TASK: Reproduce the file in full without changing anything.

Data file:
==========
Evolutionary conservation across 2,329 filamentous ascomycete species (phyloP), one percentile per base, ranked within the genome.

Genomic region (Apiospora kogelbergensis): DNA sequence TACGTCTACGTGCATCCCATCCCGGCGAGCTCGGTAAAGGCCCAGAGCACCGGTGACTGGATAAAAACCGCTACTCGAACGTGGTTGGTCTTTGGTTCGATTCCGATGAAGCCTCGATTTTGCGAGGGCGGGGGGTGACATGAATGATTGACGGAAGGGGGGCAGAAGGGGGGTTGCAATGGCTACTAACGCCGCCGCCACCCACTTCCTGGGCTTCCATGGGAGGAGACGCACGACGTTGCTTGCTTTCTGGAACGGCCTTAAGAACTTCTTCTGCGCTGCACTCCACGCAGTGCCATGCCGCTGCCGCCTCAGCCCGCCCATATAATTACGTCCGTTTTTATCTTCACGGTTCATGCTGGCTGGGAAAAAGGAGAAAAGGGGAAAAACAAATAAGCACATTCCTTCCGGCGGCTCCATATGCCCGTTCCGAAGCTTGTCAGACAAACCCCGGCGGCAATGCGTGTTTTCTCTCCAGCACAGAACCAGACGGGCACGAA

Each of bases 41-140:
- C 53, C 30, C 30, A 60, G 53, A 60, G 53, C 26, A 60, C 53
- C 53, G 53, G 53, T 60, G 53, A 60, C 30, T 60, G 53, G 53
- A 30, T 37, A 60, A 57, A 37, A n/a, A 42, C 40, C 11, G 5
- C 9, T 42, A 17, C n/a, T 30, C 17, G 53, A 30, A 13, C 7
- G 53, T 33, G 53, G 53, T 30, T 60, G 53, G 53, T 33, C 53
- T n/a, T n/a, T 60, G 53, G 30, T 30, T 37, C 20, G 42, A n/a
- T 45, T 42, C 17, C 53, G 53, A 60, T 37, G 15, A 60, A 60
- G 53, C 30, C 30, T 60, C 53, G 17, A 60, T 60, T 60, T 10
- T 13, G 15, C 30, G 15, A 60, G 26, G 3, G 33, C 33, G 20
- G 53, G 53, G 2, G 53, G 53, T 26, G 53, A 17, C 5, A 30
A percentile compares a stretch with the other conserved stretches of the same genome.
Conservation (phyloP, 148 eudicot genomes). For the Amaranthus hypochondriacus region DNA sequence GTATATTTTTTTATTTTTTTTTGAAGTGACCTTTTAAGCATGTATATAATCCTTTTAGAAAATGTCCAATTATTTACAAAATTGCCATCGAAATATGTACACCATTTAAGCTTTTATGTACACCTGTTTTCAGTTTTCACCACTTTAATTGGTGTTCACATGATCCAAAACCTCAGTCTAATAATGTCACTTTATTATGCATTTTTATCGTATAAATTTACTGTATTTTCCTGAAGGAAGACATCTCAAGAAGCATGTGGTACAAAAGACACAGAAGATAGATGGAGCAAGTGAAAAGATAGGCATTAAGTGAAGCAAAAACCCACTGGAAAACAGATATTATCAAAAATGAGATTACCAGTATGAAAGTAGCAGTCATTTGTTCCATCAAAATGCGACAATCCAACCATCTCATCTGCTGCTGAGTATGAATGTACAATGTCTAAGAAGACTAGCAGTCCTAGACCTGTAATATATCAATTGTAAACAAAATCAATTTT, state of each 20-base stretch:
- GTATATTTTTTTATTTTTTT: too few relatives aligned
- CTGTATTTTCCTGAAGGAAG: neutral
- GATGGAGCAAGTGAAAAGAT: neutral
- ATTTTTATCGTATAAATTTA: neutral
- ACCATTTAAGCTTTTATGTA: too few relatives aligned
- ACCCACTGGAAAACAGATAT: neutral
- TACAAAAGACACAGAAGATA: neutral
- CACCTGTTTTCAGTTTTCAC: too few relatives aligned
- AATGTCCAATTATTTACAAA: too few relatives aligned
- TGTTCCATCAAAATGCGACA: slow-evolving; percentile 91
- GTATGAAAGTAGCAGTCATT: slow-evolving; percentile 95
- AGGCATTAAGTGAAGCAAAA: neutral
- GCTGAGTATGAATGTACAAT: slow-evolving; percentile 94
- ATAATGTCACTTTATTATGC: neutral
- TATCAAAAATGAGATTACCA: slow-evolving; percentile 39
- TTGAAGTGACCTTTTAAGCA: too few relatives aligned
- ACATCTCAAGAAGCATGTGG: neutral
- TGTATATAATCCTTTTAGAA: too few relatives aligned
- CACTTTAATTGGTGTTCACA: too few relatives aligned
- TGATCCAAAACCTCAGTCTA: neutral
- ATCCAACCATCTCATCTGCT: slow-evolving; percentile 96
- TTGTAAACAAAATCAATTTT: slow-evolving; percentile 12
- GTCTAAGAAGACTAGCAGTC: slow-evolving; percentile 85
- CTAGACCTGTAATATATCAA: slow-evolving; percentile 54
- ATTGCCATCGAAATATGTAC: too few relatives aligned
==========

Evolutionary conservation across 2,329 filamentous ascomycete species (phyloP), one percentile per base, ranked within the genome.

Genomic region (Apiospora kogelbergensis): DNA sequence TACGTCTACGTGCATCCCATCCCGGCGAGCTCGGTAAAGGCCCAGAGCACCGGTGACTGGATAAAAACCGCTACTCGAACGTGGTTGGTCTTTGGTTCGATTCCGATGAAGCCTCGATTTTGCGAGGGCGGGGGGTGACATGAATGATTGACGGAAGGGGGGCAGAAGGGGGGTTGCAATGGCTACTAACGCCGCCGCCACCCACTTCCTGGGCTTCCATGGGAGGAGACGCACGACGTTGCTTGCTTTCTGGAACGGCCTTAAGAACTTCTTCTGCGCTGCACTCCACGCAGTGCCATGCCGCTGCCGCCTCAGCCCGCCCATATAATTACGTCCGTTTTTATCTTCACGGTTCATGCTGGCTGGGAAAAAGGAGAAAAGGGGAAAAACAAATAAGCACATTCCTTCCGGCGGCTCCATATGCCCGTTCCGAAGCTTGTCAGACAAACCCCGGCGGCAATGCGTGTTTTCTCTCCAGCACAGAACCAGACGGGCACGAA

Each of bases 41-140:
- C 53, C 30, C 30, A 60, G 53, A 60, G 53, C 26, A 60, C 53
- C 53, G 53, G 53, T 60, G 53, A 60, C 30, T 60, G 53, G 53
- A 30, T 37, A 60, A 57, A 37, A n/a, A 42, C 40, C 11, G 5
- C 9, T 42, A 17, C n/a, T 30, C 17, G 53, A 30, A 13, C 7
- G 53, T 33, G 53, G 53, T 30, T 60, G 53, G 53, T 33, C 53
- T n/a, T n/a, T 60, G 53, G 30, T 30, T 37, C 20, G 42, A n/a
- T 45, T 42, C 17, C 53, G 53, A 60, T 37, G 15, A 60, A 60
- G 53, C 30, C 30, T 60, C 53, G 17, A 60, T 60, T 60, T 10
- T 13, G 15, C 30, G 15, A 60, G 26, G 3, G 33, C 33, G 20
- G 53, G 53, G 2, G 53, G 53, T 26, G 53, A 17, C 5, A 30
A percentile compares a stretch with the other conserved stretches of the same genome.
Conservation (phyloP, 148 eudicot genomes). For the Amaranthus hypochondriacus region DNA sequence GTATATTTTTTTATTTTTTTTTGAAGTGACCTTTTAAGCATGTATATAATCCTTTTAGAAAATGTCCAATTATTTACAAAATTGCCATCGAAATATGTACACCATTTAAGCTTTTATGTACACCTGTTTTCAGTTTTCACCACTTTAATTGGTGTTCACATGATCCAAAACCTCAGTCTAATAATGTCACTTTATTATGCATTTTTATCGTATAAATTTACTGTATTTTCCTGAAGGAAGACATCTCAAGAAGCATGTGGTACAAAAGACACAGAAGATAGATGGAGCAAGTGAAAAGATAGGCATTAAGTGAAGCAAAAACCCACTGGAAAACAGATATTATCAAAAATGAGATTACCAGTATGAAAGTAGCAGTCATTTGTTCCATCAAAATGCGACAATCCAACCATCTCATCTGCTGCTGAGTATGAATGTACAATGTCTAAGAAGACTAGCAGTCCTAGACCTGTAATATATCAATTGTAAACAAAATCAATTTT, state of each 20-base stretch:
- GTATATTTTTTTATTTTTTT: too few relatives aligned
- CTGTATTTTCCTGAAGGAAG: neutral
- GATGGAGCAAGTGAAAAGAT: neutral
- ATTTTTATCGTATAAATTTA: neutral
- ACCATTTAAGCTTTTATGTA: too few relatives aligned
- ACCCACTGGAAAACAGATAT: neutral
- TACAAAAGACACAGAAGATA: neutral
- CACCTGTTTTCAGTTTTCAC: too few relatives aligned
- AATGTCCAATTATTTACAAA: too few relatives aligned
- TGTTCCATCAAAATGCGACA: slow-evolving; percentile 91
- GTATGAAAGTAGCAGTCATT: slow-evolving; percentile 95
- AGGCATTAAGTGAAGCAAAA: neutral
- GCTGAGTATGAATGTACAAT: slow-evolving; percentile 94
- ATAATGTCACTTTATTATGC: neutral
- TATCAAAAATGAGATTACCA: slow-evolving; percentile 39
- TTGAAGTGACCTTTTAAGCA: too few relatives aligned
- ACATCTCAAGAAGCATGTGG: neutral
- TGTATATAATCCTTTTAGAA: too few relatives aligned
- CACTTTAATTGGTGTTCACA: too few relatives aligned
- TGATCCAAAACCTCAGTCTA: neutral
- ATCCAACCATCTCATCTGCT: slow-evolving; percentile 96
- TTGTAAACAAAATCAATTTT: slow-evolving; percentile 12
- GTCTAAGAAGACTAGCAGTC: slow-evolving; percentile 85
- CTAGACCTGTAATATATCAA: slow-evolving; percentile 54
- ATTGCCATCGAAATATGTAC: too few relatives aligned